Welcome to this Thursday edition of The D Brief by Ben Watson and Bradley Peniston. If you find this stuff useful, consider sharing The D Brief with somebody you think might find it useful, too. And thanks for reading! On this day in 1862, President Abraham Lincoln traveled to the Washington Navy Yard to see a test of a new Hyde rocket. Before a crowd of onlookers, the rocket exploded in its casing, sending shrapnel all around, but not injuring POTUS16.  

Update: There are roughly 5,800 U.S. active duty troops at the southern border with Mexico — and that number may not rise by more than 100 or so, Lt. Gen. Jeffrey S. Buchanan, commander of U.S. Army North 5th Army, told Reuters late last night. (Reminder: Iraq has roughly 5,200 active duty troops deployed there presently.)
Deployed CONUS distribution: 1,500 in California, 1,500 in Arizona, and 2,800 in Texas.
And the end date? So far it’s looking like Dec. 15. “It is a hard date. And we have no indications that CBP is going to need us to do our work for longer than that,” Buchanan said.
Q. Are those U.S. troops at the border gonna hafta take up all that C-wire they’ve been putting down? “Good question,” their boss, Defense Secretary Jim Mattis told them Wednesday — thanks to Politico’s Wesley Morgan, who shared the exchange on Twitter. “We’ll see what the secretary [of Homeland Security] says. Right now the mission is, put them in,” Mattis said.
A bit more from Mattis: "I do not anticipate military personnel coming into direct contact with migrants," he told reporters, reading from a statement.
He also tried to reach back into history for a parallel to the moment U.S. troops are experiencing now at the U.S.-Mexico border. His pull, via CNN’s Ryan Browne: 100 years ago when President Woodrow Wilson “deployed the US Army to the southwest border...The threat then was Pancho Villa's troops, a revolutionary raiding across the border into the United States: New Mexico in 1916.” Never mind that the threat today is unarmed, impoverished, and desperate refugees.
Noted New America’s Peter Singer: “As a student of history, Mattis knows this is bunk. Pancho Villa led an actual, armed fighting force, which raided US town, killing 23 Americans and battled with US Army cav[alry] unit.”
BTW: An E-4 engineer tells Politico’s Morgan that morale is not anywhere close to what the senior leaders said for the cameras Wednesday. More details from that no-surprise update, here.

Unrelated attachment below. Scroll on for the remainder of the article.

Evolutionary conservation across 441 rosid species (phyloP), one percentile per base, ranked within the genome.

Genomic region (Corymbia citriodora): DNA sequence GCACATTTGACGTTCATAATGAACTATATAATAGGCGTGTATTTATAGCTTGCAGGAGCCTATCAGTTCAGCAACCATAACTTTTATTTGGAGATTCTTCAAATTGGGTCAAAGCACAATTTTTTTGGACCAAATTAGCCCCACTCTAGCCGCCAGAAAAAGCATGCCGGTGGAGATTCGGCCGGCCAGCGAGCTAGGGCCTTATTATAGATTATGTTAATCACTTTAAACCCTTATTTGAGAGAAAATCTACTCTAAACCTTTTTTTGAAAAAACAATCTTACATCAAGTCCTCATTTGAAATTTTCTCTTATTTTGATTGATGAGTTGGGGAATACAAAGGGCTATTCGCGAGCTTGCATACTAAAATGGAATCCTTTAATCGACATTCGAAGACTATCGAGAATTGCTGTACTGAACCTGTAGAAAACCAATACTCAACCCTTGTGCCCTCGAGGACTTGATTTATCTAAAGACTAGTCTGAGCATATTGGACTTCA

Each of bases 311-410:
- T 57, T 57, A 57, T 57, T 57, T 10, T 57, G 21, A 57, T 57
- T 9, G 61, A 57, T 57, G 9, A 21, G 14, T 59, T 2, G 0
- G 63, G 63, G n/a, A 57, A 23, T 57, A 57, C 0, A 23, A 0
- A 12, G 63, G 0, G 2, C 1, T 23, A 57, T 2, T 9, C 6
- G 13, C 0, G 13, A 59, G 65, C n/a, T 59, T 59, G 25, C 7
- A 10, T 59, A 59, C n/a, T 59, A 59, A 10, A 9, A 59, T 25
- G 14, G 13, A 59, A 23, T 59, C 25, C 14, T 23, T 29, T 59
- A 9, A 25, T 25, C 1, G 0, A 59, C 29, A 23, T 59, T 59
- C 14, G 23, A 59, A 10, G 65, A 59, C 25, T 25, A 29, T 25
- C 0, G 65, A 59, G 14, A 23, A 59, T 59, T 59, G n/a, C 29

For the record: “Mattis has taken 24 multicountry trips—almost double the travel of his predecessors,” Bloomberg’s Roxana Tiron tweeted Wednesday as the SecDef was traveling inside his own country.

ICYMI: A retired four-star general could be America’s ambassador to Saudi Arabia. John Abizaid, former commander of U.S. Central Command from 2003 to 2007, was tapped on Tuesday by President Trump for the vacant Riyadh post. Writes NPR, the selection of Abizaid “highlights the importance he has placed on the military partnership between the U.S. and the Saudi royal court, which signed an arms deal with the U.S. worth billions of dollars last year. Abizaid would fill the role at a time when U.S. ties with Saudi Arabia are strained following the killing of journalist Jamal Khashoggi.” A bit more, here.

Close call for efforts to stop U.S. support for the war in Yemen. House Republicans last night blocked a resolution from even being debated in the House by “attaching a one-line rule change to a resolution about wolves,” The Guardian reports.
What happened: "The Republican-dominated House rules committee introduced an extraordinary clause tacked on to a procedural ruling on a bill about management of the grey wolf population. The clause stated, without explanation, that War Power Resolution privileges would not apply to the Yemen measure.” Which means “Republicans can prevent a debate and vote on the Yemen war taking place in the House until January, when the newly elected Democratic majority take their seats.”
Said Just Security’s Ryan Goodman: “The arms industry may also help explain Republican resistance. US arms manufacturers must know that if congressional efforts to terminate direct US military support for the Yemen war gain traction, shutting down US arms sales would likely be next.”
Worth noting: “there is a parallel effort in the Senate to curtail US involvement, which may to come to a vote later this month.” A bit more from The Guardian, here.

Someone now knows the hard way that you do not cross the First Lady. After a day or so of rumors, White House national security official Mira Ricardel — often referred to as the National Security Council’s #2 official behind John Bolton — is officially leaving her post, Press Secretary Sarah Sanders announced Wednesday evening.  
The gist, according to the Washington Post: A seating arrangement disagreement from last month’s FLOTUS visit to Africa has now cost Ricardel her job. Much more drama and tense, internal White House diplomacy to this story, here.

And finally today: In a new first, a female soldier will now progress from U.S. special forces 24-day selection and assessment to the grueling qualification course, U.S. Army Special Operations Command announced Wednesday—citing privacy policy for not releasing the individual’s name. Tiny bit more from Army Times, here; or you can read a bit more context from Fort Bragg’s local Fayetteville Observer over here.